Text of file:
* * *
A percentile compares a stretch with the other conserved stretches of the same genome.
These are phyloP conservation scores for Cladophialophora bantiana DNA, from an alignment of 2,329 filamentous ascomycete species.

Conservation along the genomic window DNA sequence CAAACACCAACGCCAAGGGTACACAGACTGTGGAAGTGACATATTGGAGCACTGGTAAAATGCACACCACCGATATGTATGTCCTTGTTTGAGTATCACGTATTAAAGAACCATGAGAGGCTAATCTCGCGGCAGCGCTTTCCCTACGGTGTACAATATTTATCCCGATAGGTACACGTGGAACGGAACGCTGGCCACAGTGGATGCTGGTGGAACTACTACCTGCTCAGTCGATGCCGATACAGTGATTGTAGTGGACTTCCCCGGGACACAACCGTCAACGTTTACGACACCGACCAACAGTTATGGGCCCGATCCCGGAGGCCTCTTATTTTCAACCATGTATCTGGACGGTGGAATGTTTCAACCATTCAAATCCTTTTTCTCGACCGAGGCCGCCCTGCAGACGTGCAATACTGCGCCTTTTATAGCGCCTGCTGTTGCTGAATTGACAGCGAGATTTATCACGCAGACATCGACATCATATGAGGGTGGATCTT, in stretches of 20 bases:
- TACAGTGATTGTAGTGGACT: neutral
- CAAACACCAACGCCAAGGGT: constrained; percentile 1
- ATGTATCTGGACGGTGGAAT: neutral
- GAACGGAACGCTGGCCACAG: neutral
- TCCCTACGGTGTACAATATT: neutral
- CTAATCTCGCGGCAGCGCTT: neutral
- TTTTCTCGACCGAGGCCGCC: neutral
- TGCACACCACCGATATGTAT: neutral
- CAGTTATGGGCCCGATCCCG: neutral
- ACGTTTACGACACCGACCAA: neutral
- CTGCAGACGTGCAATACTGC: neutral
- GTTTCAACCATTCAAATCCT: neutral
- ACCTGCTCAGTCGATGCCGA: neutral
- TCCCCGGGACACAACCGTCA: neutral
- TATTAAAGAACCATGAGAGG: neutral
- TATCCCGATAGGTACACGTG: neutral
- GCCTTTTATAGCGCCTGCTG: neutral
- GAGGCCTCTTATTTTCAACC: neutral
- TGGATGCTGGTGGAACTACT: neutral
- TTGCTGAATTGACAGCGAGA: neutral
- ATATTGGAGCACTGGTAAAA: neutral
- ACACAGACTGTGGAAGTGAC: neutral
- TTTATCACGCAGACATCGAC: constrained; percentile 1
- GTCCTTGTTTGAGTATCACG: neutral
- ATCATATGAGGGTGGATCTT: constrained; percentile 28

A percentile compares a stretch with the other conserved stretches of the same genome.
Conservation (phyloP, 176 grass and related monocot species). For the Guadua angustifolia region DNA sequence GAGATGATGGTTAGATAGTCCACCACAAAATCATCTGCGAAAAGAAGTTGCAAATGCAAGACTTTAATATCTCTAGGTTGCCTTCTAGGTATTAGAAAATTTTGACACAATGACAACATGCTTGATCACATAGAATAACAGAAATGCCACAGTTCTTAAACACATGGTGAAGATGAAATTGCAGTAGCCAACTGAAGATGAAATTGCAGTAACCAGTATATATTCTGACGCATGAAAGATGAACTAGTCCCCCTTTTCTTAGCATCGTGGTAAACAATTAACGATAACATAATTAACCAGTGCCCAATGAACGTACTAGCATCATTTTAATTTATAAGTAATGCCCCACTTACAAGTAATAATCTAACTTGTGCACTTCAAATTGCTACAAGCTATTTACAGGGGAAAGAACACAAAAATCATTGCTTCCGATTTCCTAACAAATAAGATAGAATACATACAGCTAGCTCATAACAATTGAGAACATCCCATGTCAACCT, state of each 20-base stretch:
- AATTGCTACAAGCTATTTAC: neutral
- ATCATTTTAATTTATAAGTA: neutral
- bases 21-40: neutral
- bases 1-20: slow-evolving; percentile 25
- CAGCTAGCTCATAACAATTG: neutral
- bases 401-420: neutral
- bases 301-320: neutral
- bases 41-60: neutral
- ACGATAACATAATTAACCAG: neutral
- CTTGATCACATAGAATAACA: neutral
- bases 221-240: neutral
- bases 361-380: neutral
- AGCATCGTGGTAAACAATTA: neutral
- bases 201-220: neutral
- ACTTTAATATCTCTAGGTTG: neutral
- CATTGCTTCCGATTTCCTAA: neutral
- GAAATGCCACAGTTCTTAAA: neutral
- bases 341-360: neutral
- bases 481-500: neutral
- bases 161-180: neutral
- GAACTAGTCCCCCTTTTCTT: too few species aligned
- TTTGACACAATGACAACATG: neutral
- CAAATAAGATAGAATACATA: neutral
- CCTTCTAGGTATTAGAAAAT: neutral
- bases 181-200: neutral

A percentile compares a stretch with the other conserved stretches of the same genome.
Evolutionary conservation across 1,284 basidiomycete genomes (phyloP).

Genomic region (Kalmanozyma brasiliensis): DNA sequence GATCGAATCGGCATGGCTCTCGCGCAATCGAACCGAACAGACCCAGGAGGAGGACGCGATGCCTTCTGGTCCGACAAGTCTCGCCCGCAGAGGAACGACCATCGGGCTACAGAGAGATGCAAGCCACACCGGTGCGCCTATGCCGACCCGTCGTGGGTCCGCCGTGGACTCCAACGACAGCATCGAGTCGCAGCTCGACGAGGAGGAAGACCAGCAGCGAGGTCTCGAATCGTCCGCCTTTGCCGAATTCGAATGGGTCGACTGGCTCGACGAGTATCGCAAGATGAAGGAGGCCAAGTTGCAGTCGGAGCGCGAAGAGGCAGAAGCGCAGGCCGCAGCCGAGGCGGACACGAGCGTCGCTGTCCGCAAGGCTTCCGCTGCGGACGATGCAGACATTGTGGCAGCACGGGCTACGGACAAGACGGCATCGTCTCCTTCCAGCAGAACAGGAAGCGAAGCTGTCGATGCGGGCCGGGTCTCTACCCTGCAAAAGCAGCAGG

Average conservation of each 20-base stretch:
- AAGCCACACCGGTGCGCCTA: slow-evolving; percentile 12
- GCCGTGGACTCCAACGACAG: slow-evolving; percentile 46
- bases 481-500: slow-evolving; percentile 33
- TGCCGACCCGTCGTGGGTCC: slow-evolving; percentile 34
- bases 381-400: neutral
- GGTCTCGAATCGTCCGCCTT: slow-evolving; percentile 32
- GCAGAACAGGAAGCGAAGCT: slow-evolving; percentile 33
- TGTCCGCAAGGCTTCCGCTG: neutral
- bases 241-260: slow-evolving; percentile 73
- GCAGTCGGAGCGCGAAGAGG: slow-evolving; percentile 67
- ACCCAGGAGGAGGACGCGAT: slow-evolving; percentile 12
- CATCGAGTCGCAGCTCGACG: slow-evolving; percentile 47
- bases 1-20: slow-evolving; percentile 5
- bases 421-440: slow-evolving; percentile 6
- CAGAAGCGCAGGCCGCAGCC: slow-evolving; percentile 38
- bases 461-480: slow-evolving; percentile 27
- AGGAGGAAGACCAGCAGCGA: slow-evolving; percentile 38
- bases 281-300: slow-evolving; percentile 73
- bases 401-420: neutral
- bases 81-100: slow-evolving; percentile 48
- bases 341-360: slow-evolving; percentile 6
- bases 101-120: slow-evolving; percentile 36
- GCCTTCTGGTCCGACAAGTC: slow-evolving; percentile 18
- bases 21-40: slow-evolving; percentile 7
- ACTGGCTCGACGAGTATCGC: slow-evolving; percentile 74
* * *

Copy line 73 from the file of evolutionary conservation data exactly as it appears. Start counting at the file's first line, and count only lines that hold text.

- bases 421-440: slow-evolving; percentile 6